This informative article from the National Institute of Health's MedLine Plus, provides valuable insight on heart failure.
Heart failure is a condition in which the heart cannot pump enough blood to the rest of the body.
Heart failure is often a long-term (chronic) condition, but it can sometimes develop suddenly. It can be caused by many different heart problems. The condition may affect only the right side or only the left side of the heart. These are called right-sided heart failure or left-sided heart failure. More often, both sides of the heart are involved.
Heart failure is present when:
- Your heart muscle cannot pump (eject) the blood out of the heart very well. This is called systolic heart failure.
- Your heart muscles are stiff and do not fill up with blood easily. This is called diastolic heart failure.
These problems mean the heart is no longer able to pump enough oxygen-rich blood out to the rest of your body.
As the heart's pumping becomes less effective, blood may back up in other areas of the body. Fluid may build up in the lungs, liver, gastrointestinal tract, and the arms and legs. This is called congestive heart failure.
The most common cause of heart failure is coronary artery disease (CAD), a narrowing of the small blood vessels that supply blood and oxygen to the heart. High blood pressure that is not well controlled may also lead to heart failure.
Other heart problems that may cause heart failure are:
- Congenital heart disease
- Heart attack
- Heart valve disease (this can occur from valves that are leaky or narrowed)
- Infection that weakens the heart muscle
- Some types of abnormal heart rhythms (arrhythmias)
Other diseases that can cause or contribute to heart failure:
- Overactive thyroid
- Severe anemia
- Too much iron in the body
- Underactive thyroid
Symptoms of heart failure often begin slowly. At first, they may only occur when you are very active. Over time, you may notice breathing problems and other symptoms even when you are resting.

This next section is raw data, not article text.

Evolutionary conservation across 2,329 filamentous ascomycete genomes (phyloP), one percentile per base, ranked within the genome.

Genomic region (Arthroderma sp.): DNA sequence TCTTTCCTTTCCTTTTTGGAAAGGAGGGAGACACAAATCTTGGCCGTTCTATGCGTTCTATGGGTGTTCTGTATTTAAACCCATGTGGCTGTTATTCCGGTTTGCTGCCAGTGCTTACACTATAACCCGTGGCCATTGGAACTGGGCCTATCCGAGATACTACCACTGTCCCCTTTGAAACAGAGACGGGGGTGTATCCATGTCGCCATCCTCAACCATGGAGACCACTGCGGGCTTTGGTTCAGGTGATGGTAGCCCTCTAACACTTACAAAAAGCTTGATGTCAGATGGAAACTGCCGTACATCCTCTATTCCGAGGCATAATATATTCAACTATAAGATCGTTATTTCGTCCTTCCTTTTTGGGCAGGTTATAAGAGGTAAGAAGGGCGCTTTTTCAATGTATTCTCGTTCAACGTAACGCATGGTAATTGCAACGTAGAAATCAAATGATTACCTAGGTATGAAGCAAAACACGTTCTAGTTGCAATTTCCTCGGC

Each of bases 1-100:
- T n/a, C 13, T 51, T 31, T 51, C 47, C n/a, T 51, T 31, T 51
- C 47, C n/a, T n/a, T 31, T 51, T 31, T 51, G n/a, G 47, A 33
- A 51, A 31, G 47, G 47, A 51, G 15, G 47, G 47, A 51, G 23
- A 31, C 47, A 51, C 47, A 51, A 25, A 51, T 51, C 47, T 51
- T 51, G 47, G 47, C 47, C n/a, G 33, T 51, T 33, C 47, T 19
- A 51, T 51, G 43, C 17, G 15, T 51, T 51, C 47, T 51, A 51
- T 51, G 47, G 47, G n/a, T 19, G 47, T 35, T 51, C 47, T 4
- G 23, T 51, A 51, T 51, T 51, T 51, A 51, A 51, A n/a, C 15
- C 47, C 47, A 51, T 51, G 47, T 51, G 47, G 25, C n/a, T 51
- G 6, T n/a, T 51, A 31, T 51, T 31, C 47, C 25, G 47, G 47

Heart failure symptoms may also begin suddenly; for example, after a heart attack or other heart problem.
Common symptoms are:
- Fatigue, weakness, faintness
- Loss of appetite
- Need to urinate at night
- Pulse that feels fast or irregular, or a sensation of feeling the heart beat (palpitations)
- Shortness of breath when you are active or after you lie down
- Swollen (enlarged) liver or abdomen
- Swollen feet and ankles
- Waking up from sleep after a couple of hours due to shortness of breath
- Weight gain
Exams and Tests
Your health care provider will examine you for signs of heart failure:
- Fast or difficult breathing
- Leg swelling (edema)
- Neck veins that stick out (are distended)
- Sounds ("crackles") from fluid buildup in your lungs, heard through a stethoscope
- Swelling of the liver or abdomen
- Uneven or fast heartbeat and abnormal heart sounds
Many tests are used to diagnose, find the cause of, and monitor heart failure.
An echocardiogram (echo) is often the best test for heart failure. Your doctor will use it to guide your treatment.
Several other imaging tests can look at how well your heart is able to pump blood, and how much the heart muscle is damaged.
Many blood tests are used to:
- Help diagnose and monitor heart failure
- Identify risks for heart disease
- Look for possible causes of heart failure, or problems that may make your heart failure worse
- Monitor for side effects of medicines you may be taking
For more information on heart failure, including treatments (medications and surgeries) as well as End-Stage Heart Failure, visit the MedLine Plus article.